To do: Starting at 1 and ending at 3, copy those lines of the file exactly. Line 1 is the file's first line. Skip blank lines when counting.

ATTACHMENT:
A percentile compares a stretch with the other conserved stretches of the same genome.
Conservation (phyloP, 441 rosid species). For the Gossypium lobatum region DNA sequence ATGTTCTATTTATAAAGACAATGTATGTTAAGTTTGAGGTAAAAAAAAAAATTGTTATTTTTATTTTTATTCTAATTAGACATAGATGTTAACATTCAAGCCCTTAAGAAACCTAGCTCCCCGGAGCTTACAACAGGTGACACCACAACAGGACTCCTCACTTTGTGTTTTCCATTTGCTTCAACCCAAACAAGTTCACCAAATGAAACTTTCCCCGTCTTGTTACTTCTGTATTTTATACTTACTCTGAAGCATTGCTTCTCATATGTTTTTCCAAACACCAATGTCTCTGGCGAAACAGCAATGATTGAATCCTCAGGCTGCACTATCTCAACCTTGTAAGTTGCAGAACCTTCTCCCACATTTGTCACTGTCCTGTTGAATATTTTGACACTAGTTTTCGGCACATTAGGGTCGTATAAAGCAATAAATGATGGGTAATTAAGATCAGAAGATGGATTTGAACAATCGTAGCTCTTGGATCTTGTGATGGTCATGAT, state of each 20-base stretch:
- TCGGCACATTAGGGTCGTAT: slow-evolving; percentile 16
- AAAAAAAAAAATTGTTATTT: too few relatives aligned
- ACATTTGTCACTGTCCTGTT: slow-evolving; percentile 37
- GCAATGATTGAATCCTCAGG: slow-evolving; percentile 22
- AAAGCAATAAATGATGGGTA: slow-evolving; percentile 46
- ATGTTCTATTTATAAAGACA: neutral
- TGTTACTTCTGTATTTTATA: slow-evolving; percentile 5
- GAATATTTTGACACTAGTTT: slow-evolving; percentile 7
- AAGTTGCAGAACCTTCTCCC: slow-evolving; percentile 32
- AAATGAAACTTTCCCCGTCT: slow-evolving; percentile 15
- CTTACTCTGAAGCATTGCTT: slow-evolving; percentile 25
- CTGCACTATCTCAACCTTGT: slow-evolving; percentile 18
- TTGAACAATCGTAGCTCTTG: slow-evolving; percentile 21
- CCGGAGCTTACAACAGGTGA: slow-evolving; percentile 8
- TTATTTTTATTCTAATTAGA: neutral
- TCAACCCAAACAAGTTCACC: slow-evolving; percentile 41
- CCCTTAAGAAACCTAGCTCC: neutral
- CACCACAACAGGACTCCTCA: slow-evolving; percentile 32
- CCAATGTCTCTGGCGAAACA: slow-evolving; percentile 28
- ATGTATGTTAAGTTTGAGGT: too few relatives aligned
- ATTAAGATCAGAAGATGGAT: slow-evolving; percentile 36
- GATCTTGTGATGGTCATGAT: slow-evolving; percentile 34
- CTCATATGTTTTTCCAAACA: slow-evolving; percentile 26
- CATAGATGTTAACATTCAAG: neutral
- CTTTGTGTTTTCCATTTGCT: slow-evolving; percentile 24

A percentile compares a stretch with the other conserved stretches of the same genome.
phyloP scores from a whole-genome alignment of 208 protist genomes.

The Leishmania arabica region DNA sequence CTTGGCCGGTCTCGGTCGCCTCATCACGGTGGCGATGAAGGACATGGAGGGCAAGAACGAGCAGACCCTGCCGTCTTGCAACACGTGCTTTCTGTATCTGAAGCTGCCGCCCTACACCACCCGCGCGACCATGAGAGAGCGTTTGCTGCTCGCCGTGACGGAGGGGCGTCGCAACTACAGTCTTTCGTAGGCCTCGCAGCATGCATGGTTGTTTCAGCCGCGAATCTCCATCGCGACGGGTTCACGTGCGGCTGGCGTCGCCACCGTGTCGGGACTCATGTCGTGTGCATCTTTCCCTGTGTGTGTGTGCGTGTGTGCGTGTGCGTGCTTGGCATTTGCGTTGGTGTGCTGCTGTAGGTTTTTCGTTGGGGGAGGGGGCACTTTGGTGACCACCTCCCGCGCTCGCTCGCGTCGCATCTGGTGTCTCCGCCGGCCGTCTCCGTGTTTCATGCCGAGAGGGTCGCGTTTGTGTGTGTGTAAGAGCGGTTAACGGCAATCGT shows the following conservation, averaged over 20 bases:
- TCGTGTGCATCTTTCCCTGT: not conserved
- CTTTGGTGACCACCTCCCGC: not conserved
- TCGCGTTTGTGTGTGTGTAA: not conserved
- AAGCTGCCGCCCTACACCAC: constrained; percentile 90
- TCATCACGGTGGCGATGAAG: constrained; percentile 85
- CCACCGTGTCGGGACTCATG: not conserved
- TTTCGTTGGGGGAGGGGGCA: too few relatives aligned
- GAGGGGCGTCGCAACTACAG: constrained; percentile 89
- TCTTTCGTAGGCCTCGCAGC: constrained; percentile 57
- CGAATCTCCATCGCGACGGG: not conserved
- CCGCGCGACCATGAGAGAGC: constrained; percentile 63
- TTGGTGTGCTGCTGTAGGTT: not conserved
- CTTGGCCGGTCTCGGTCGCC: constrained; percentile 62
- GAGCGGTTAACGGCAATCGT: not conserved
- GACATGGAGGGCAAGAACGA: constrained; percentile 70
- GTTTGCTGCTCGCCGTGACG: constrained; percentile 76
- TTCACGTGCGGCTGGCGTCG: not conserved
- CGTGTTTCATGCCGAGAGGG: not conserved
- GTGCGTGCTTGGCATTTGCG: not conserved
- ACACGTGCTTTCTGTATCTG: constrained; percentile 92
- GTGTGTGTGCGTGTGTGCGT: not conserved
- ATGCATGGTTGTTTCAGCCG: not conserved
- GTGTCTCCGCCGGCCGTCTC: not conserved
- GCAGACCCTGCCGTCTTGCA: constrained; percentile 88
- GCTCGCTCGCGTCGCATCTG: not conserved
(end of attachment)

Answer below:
A percentile compares a stretch with the other conserved stretches of the same genome.
Conservation (phyloP, 441 rosid species). For the Gossypium lobatum region DNA sequence ATGTTCTATTTATAAAGACAATGTATGTTAAGTTTGAGGTAAAAAAAAAAATTGTTATTTTTATTTTTATTCTAATTAGACATAGATGTTAACATTCAAGCCCTTAAGAAACCTAGCTCCCCGGAGCTTACAACAGGTGACACCACAACAGGACTCCTCACTTTGTGTTTTCCATTTGCTTCAACCCAAACAAGTTCACCAAATGAAACTTTCCCCGTCTTGTTACTTCTGTATTTTATACTTACTCTGAAGCATTGCTTCTCATATGTTTTTCCAAACACCAATGTCTCTGGCGAAACAGCAATGATTGAATCCTCAGGCTGCACTATCTCAACCTTGTAAGTTGCAGAACCTTCTCCCACATTTGTCACTGTCCTGTTGAATATTTTGACACTAGTTTTCGGCACATTAGGGTCGTATAAAGCAATAAATGATGGGTAATTAAGATCAGAAGATGGATTTGAACAATCGTAGCTCTTGGATCTTGTGATGGTCATGAT, state of each 20-base stretch:
- TCGGCACATTAGGGTCGTAT: slow-evolving; percentile 16